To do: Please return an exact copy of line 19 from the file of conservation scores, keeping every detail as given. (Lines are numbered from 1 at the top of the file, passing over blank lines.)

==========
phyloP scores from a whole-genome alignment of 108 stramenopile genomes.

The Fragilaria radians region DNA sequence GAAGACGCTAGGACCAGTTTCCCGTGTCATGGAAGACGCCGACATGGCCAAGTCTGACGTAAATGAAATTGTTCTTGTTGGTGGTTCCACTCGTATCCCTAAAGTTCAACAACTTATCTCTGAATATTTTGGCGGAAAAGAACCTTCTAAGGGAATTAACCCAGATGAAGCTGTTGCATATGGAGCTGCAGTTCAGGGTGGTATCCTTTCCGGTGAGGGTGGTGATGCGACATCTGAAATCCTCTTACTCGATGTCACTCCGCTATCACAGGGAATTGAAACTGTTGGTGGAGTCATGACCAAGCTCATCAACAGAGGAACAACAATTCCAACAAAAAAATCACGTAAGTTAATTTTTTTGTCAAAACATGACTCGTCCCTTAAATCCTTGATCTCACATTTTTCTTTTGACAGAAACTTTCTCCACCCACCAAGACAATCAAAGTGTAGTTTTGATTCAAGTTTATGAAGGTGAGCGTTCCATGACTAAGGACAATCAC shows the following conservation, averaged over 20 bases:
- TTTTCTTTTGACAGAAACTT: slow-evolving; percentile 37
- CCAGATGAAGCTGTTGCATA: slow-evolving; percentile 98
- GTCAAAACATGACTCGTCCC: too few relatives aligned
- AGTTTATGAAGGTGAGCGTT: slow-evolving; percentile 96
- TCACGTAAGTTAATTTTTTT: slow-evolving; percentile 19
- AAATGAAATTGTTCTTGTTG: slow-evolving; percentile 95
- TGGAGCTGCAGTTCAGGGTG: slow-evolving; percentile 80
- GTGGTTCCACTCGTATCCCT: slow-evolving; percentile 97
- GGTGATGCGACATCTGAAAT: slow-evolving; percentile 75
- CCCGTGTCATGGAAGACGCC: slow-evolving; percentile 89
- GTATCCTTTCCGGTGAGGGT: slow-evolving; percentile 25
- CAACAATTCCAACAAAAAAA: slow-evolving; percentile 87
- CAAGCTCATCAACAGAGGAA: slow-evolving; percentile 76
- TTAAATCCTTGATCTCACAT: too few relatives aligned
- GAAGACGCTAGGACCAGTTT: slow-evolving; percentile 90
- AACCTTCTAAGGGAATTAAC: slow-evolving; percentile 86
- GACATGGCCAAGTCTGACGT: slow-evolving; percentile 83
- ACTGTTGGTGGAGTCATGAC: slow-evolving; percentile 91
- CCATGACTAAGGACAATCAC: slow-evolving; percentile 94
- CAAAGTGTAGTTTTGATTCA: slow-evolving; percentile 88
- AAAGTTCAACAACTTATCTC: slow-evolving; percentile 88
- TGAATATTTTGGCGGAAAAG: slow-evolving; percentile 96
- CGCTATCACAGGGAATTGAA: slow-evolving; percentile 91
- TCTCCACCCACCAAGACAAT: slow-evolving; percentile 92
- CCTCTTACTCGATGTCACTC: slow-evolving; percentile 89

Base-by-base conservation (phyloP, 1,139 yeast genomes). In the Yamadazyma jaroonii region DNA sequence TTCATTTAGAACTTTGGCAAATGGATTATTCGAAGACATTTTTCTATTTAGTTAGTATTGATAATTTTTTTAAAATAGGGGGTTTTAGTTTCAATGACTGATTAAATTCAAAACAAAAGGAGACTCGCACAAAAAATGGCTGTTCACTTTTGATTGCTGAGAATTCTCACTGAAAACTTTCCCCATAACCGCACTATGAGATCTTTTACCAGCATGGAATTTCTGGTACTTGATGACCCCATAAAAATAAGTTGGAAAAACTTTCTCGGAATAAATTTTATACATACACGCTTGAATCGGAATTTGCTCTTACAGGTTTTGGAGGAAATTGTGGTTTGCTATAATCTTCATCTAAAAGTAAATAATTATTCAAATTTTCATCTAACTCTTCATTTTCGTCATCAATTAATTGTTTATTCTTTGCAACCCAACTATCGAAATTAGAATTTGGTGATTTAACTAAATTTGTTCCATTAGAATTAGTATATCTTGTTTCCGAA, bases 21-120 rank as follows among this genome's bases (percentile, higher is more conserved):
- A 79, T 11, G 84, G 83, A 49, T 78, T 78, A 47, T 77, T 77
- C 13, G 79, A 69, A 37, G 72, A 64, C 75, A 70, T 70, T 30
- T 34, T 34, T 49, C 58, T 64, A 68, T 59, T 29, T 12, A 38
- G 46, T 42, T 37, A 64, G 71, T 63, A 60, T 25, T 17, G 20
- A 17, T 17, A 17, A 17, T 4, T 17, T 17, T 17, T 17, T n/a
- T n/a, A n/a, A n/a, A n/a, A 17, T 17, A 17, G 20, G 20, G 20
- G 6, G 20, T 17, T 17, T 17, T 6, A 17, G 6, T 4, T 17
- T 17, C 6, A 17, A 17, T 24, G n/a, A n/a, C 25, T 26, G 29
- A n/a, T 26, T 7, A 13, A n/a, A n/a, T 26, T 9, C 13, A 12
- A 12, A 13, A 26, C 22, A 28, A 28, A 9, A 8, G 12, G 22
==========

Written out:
- GACATGGCCAAGTCTGACGT: slow-evolving; percentile 83